Listen to Austin 360 Radio

Comedian Maron's interviews make compelling podcasts

Brian Gaar

Marc Maron has been in the comedy game for years, but podcasting has made him a star.

A fixture of the U.S. comedy scene, Maron has done scads of appearances on HBO and Comedy Central, and he holds the record for most appearances on `Late Night with Conan O'Brien.' He also had a brief career as a political talk show host on the now-defunct Air America radio network. But Maron has largely flown under the pop culture radar - until now.

His profile skyrocketed thanks to his `WTF' podcast, which he started in 2009 and mostly records in his garage. Humble surroundings aside, Maron has carved out a niche in the podcasting sphere, becoming almost a Charlie Rose-style interviewer of his fellow comedians. He's talked to some of the biggest names in the business - Robin Williams, Dane Cook, Louis CK and Ben Stiller - and made waves when he confronted Carlos Mencia over allegations of joke theft. Mencia didn't cop to any thievery, but his protestations made for compelling listening. The `WTF' podcast draws almost 200,000 listeners a week and is one of the top comedy podcasts on iTunes.

Maron is coming to Austin on Monday to record a live `WTF' podcast with some of Austin's top comics. We talked to him about the podcast's origins and some of its more infamous moments. (Read more of our interview with Maron @austin360.com/comedy.)

Where did you get the idea for the podcast?

Well the real way it started is my producer and partner, Brendan McDonald, and I were working at - we had a radio job and I had been fired from …

Oh, Air America?

Yeah, I had been fired several times from there, and we were doing an Internet TV show and they fired us again, but they didn't take our passcards away. So we had our security passcards and then, after hours, we would break into the studio, and we did the first handful of podcasts there, where we'd have to bring guests up on the freight elevator and hopefully didn't get caught. They were so busy going bankrupt that they didn't notice. ... And once I got out here to L.A., I set up shop in the garage, and that's how that started.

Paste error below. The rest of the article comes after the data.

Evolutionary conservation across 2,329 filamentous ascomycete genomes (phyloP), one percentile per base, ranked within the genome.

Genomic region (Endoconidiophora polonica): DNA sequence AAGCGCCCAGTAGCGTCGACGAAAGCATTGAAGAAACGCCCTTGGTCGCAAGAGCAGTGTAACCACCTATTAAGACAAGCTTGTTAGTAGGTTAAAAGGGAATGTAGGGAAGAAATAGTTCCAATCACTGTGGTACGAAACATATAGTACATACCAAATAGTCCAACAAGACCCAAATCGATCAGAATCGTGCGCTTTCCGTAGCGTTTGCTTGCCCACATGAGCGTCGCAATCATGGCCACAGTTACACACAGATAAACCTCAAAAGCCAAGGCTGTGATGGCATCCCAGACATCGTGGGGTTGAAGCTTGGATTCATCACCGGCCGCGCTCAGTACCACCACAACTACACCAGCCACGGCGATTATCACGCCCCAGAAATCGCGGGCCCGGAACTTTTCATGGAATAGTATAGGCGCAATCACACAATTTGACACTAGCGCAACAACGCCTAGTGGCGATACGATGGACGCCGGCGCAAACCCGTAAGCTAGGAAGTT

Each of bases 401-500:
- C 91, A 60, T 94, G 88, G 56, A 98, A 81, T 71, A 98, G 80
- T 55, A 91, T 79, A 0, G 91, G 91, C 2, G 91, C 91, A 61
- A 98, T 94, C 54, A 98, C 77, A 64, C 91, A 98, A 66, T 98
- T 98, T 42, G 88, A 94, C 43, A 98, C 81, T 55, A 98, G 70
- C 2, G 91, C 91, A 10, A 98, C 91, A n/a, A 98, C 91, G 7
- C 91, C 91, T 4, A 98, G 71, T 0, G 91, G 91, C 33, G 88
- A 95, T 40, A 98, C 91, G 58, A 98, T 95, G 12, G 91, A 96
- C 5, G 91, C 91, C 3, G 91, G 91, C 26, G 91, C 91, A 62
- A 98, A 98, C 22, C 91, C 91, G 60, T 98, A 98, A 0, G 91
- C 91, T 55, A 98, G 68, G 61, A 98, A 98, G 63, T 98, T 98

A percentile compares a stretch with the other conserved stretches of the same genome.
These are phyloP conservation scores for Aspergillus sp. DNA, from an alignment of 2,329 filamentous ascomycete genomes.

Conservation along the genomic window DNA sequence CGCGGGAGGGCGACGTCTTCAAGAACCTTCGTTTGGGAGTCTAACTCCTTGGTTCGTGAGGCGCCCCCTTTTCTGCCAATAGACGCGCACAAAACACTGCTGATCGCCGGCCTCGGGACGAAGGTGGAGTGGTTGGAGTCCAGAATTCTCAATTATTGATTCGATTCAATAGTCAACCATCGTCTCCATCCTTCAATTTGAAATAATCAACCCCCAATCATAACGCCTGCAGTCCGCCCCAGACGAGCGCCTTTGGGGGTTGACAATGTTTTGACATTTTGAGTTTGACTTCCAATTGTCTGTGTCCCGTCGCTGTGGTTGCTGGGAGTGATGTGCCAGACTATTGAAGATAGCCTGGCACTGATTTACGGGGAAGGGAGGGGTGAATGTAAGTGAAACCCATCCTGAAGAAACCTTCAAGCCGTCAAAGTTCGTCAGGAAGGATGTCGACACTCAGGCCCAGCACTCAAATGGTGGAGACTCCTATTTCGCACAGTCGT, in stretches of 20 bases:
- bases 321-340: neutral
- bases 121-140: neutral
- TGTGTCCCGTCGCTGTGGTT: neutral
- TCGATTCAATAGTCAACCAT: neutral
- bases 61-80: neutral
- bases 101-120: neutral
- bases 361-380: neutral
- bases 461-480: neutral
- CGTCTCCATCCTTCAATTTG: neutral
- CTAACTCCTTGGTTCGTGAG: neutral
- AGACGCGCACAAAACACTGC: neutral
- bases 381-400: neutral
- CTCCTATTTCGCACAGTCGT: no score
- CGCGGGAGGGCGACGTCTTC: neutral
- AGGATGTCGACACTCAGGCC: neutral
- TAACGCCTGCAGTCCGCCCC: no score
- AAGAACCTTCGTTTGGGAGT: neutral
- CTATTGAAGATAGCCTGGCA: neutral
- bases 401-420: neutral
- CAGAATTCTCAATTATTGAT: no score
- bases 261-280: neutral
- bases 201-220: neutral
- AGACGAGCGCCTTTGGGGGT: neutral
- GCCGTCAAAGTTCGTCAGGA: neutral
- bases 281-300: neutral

Do you know a lot of the guests? Are these friends?

Most of the people I've met, but some of the younger guys I didn't know that well. And a lot of the guys I talk to, I've known for 20 years, but I don't know them that well until I sit down and talk to them for an hour. I mean, how often do you talk to anybody for an hour? But certainly I know some more than others. ... And now some people are seeking me out, like Judd Apatow was a big fan of the show. Patton Oswalt emailed me, asking me whether it was OK or not to give my e-mail address to Judd. And of course I said, `That's ridiculous, don't just give it to anybody.' (Maron was kidding.)

It seems like people aren't very guarded. One of the first ones I listened to (was) when you interviewed Robin Williams, and you sort of made him not (act like the character) `Robin Williams.'

Well, I think that because my nature is to bring myself out and to talk about myself a little bit, and I think that people who are accustomed to talking about themselves or talking about themselves in a particular way or format - all of those preconceptions go away. Primarily, we're in my garage. There's no one else there. There's no agenda, other than to have a genuine conversation, so I think the best thing that can happen is that you forget that you're on the mikes. And that happens a lot in the garage.